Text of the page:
Since the provisional measures established by the Inter-American Court, new health related episodes have affected María Lourdes Afiuni, and these episodes constitute a clear violation of the protection ordered by the court:
– Since November she has presented strong bleeding from her intimate areas. This has not been treated since it has not been possible to conclude the medical exams.
– The uncertainty and tension of her situation has caused her sleep disorders which have increased in the last weeks
– On December 25th she presented a strong fever as well as a strong headache. During the next four days she did not receive any medical attention and her lawyer was stopped from bringing her medicine to lower the fever. The fifth day, lab tests were made the results of which her lawyers and her family have not had access to. It was recommended that she get a renal sonogram which has not happen.
– On January 5th she presented difficulties breathing. For this reason her lawyers solicited the Direction of Fundamental Rights of the Public Prosecution Office to have her be assisted medically. Having been examined by a doctor, in the presence of a prosecutor from the Public Ministry, the doctor diagnosed “cardiac arrhythmia” and ordered some tests including an electrocardiogram. Surprisingly, after being interviewed by the Director of the INOF, the doctor changed his diagnosis, indicating that it was “cardiac hyperactivity” resulting from nicotine and, in consequence, there was no need for any other tests. Even if the irregular heartbeat and the difficulty breathing came as a result of nicotine, this does not excuse the denial of further medical assistance.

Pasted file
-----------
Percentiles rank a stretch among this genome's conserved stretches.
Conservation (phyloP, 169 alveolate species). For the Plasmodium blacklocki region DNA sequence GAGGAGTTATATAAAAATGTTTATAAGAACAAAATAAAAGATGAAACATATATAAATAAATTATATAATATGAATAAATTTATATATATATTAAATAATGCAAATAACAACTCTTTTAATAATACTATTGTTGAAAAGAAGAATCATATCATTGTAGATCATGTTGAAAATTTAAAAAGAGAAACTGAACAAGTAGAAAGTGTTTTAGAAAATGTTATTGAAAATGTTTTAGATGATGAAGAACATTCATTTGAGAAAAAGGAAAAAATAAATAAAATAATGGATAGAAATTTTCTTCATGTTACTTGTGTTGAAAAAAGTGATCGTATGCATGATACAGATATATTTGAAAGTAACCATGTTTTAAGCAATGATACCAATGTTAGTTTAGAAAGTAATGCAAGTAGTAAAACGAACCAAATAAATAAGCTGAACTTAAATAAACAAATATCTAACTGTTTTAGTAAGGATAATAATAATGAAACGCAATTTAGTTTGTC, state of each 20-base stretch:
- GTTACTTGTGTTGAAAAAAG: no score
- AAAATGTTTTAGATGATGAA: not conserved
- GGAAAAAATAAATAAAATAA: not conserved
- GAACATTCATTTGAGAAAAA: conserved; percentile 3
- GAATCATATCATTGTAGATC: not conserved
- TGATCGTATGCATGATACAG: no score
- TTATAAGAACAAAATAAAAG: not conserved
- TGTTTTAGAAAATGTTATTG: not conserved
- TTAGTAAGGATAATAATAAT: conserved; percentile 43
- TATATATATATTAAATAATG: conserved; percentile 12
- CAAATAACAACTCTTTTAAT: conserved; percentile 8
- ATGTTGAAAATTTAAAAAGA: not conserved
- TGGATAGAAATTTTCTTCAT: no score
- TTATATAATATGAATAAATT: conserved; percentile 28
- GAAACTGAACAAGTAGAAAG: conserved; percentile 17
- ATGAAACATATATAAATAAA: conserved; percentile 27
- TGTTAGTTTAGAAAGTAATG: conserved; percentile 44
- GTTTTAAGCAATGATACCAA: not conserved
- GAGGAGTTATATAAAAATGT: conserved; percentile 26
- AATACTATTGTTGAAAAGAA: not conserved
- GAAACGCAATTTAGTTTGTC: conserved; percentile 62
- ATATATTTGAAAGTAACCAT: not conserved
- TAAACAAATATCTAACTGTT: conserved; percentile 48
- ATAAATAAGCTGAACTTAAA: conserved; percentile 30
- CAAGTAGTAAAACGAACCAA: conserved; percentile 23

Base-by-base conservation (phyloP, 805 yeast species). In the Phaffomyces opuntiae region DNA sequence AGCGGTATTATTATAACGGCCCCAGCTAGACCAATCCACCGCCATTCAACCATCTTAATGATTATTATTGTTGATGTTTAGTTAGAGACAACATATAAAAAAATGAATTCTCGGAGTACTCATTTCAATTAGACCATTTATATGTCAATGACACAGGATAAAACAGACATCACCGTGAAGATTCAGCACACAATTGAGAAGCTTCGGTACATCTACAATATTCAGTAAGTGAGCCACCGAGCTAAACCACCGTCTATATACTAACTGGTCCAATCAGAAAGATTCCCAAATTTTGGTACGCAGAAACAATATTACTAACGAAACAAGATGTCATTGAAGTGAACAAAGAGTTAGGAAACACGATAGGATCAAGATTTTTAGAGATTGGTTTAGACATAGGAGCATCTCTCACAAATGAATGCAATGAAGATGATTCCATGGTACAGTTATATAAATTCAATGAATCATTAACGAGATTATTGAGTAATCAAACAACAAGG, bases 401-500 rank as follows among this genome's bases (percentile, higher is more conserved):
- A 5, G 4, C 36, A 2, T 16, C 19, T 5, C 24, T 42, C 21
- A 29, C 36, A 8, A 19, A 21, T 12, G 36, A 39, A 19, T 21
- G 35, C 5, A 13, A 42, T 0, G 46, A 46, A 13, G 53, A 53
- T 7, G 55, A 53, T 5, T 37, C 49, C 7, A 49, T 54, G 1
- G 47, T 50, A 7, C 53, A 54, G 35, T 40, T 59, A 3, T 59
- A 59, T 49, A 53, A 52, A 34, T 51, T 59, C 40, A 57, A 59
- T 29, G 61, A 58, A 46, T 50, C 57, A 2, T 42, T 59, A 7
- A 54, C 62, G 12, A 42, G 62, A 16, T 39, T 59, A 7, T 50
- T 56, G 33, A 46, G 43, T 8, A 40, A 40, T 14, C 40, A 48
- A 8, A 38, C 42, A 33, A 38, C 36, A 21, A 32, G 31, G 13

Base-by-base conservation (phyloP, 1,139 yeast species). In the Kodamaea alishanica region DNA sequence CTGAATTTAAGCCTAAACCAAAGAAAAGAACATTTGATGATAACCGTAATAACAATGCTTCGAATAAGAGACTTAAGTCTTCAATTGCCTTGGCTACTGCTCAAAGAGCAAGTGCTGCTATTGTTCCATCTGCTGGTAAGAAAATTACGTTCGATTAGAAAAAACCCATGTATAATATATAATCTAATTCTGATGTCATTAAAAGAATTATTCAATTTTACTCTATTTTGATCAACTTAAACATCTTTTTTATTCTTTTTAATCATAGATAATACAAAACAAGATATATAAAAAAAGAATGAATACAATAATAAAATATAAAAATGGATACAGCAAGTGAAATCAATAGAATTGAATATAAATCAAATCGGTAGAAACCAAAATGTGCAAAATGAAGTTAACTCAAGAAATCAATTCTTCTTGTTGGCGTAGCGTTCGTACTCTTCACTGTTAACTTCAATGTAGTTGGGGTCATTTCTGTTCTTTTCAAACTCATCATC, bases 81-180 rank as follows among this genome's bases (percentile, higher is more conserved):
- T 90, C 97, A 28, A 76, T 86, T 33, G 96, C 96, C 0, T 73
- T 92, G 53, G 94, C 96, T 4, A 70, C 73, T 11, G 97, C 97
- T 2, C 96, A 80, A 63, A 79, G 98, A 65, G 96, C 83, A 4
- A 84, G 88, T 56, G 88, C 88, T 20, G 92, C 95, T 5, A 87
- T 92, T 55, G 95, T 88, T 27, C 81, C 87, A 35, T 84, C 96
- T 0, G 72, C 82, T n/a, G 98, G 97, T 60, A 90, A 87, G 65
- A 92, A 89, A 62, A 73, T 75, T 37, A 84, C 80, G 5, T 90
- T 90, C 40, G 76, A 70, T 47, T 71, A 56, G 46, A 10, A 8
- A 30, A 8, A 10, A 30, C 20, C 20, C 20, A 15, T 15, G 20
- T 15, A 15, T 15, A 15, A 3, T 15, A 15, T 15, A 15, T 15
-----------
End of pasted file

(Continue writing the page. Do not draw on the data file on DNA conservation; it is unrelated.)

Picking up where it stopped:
– On January 9th Judge Afiuni had a new episode of tachycardia but it was unattended; family members were present for the Sunday visit. Her brother made an urgent appeal to authorities on humanitarian grounds
The deterioration of María Lourdes Afiuni’s health is evidently a result of the conditions she has been exposed to during her incarceration; which are different from those of the other inmates, particularly in the continued denial of medical services through a doctor of her choice. These illegal practices are executed and supported by the authorities of the penitentiary system as well as by the Judicial branch, in open violation of the national and international human rights laws, the treatment of detainees and specific dispositions set for by an international tribunal which the Venezuelan state is in obligation to follow.